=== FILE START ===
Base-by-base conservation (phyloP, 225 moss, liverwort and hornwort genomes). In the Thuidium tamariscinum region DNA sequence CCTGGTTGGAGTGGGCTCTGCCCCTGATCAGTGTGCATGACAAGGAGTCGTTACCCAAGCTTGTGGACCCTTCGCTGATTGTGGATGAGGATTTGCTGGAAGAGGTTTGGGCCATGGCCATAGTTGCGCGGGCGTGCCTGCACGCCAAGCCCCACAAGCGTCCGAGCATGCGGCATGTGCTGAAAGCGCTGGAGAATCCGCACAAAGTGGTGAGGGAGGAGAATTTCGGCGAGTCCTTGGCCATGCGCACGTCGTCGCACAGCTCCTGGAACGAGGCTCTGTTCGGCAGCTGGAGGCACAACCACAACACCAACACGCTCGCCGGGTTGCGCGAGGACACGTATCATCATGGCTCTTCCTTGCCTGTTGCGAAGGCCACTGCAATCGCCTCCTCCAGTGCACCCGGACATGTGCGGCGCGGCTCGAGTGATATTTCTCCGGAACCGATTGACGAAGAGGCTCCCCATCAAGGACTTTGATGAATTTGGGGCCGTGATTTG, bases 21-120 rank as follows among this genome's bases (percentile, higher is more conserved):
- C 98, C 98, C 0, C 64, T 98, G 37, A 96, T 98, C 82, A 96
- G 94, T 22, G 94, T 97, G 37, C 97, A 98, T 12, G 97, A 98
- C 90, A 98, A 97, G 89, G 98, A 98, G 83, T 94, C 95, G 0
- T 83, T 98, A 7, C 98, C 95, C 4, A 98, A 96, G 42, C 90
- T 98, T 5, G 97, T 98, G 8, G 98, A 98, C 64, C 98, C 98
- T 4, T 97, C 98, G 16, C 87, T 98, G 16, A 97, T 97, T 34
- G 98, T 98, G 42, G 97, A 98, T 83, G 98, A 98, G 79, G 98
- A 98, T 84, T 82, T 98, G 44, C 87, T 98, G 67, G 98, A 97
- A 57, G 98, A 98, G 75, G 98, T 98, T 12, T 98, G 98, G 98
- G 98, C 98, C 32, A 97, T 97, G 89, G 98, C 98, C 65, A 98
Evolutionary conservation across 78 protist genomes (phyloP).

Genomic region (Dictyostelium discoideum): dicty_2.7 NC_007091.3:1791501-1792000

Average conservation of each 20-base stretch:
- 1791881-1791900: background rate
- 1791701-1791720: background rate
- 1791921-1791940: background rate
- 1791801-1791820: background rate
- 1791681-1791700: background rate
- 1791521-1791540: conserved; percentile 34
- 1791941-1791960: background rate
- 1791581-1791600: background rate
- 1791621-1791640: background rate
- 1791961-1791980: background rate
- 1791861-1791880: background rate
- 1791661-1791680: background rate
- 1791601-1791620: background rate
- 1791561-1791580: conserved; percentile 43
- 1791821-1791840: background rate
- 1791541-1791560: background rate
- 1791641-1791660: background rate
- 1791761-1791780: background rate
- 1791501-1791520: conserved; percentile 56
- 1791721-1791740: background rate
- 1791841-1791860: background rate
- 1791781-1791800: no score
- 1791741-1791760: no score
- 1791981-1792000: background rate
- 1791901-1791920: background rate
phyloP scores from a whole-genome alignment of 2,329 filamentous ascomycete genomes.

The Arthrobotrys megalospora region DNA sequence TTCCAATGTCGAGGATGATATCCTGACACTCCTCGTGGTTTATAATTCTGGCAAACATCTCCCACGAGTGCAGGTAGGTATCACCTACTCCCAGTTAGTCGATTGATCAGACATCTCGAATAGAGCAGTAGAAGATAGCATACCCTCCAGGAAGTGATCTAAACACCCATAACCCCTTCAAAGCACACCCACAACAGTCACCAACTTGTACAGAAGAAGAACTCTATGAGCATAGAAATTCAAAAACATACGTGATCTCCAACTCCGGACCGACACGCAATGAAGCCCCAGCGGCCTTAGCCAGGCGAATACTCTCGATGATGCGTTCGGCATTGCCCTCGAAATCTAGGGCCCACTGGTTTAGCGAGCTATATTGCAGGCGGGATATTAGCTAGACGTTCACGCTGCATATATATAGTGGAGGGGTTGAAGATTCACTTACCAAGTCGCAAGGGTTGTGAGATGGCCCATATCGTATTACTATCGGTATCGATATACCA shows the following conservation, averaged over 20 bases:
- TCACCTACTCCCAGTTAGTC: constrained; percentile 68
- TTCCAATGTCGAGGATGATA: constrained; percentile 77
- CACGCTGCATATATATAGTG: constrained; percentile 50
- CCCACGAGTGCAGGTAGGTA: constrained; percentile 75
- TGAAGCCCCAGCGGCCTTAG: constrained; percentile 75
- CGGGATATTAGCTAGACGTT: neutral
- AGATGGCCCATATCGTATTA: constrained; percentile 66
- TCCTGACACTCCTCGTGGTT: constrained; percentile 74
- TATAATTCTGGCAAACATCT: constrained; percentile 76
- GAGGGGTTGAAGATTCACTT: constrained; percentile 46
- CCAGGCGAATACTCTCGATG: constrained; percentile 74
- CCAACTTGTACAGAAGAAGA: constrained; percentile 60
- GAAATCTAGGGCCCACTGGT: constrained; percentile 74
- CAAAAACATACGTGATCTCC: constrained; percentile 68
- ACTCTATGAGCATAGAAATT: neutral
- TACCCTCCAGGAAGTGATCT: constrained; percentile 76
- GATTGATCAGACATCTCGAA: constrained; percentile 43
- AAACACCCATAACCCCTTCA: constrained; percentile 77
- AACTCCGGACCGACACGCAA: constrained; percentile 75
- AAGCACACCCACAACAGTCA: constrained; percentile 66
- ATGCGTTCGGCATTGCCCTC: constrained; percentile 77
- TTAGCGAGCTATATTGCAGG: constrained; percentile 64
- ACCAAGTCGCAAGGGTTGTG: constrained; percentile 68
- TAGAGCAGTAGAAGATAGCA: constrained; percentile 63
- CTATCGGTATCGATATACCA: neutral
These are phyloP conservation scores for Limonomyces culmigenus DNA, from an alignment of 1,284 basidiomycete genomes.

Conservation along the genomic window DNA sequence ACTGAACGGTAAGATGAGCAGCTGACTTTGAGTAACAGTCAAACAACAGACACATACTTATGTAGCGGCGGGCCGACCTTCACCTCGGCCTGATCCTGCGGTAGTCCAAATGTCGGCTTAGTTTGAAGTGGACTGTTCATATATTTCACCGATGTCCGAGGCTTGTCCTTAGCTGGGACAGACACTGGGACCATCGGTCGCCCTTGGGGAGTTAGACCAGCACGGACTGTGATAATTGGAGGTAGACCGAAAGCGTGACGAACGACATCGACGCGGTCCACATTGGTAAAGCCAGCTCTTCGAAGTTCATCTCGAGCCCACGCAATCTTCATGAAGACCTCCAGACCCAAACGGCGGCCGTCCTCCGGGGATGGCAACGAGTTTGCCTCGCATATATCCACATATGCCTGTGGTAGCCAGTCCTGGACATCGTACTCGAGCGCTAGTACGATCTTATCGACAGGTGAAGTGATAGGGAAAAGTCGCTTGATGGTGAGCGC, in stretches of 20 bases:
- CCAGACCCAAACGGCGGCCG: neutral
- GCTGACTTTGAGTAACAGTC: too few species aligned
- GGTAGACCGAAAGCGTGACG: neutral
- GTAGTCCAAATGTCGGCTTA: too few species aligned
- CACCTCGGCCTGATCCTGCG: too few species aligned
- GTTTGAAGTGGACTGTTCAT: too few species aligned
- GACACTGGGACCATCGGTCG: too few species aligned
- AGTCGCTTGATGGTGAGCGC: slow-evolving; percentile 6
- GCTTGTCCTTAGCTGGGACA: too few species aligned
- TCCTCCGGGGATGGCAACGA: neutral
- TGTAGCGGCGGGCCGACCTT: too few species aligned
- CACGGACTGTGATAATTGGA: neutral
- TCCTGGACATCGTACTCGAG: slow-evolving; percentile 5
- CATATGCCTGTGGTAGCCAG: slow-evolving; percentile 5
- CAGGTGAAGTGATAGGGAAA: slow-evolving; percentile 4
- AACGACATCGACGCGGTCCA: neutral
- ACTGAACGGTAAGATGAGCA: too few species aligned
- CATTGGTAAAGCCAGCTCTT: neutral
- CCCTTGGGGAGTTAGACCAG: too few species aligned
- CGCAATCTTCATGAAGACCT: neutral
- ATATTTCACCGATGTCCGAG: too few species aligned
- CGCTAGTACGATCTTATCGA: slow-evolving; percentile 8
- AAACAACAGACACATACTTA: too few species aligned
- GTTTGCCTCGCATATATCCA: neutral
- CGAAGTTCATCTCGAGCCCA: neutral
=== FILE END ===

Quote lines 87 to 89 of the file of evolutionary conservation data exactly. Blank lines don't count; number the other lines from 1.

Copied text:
- CCCTTGGGGAGTTAGACCAG: too few species aligned
- CGCAATCTTCATGAAGACCT: neutral
- ATATTTCACCGATGTCCGAG: too few species aligned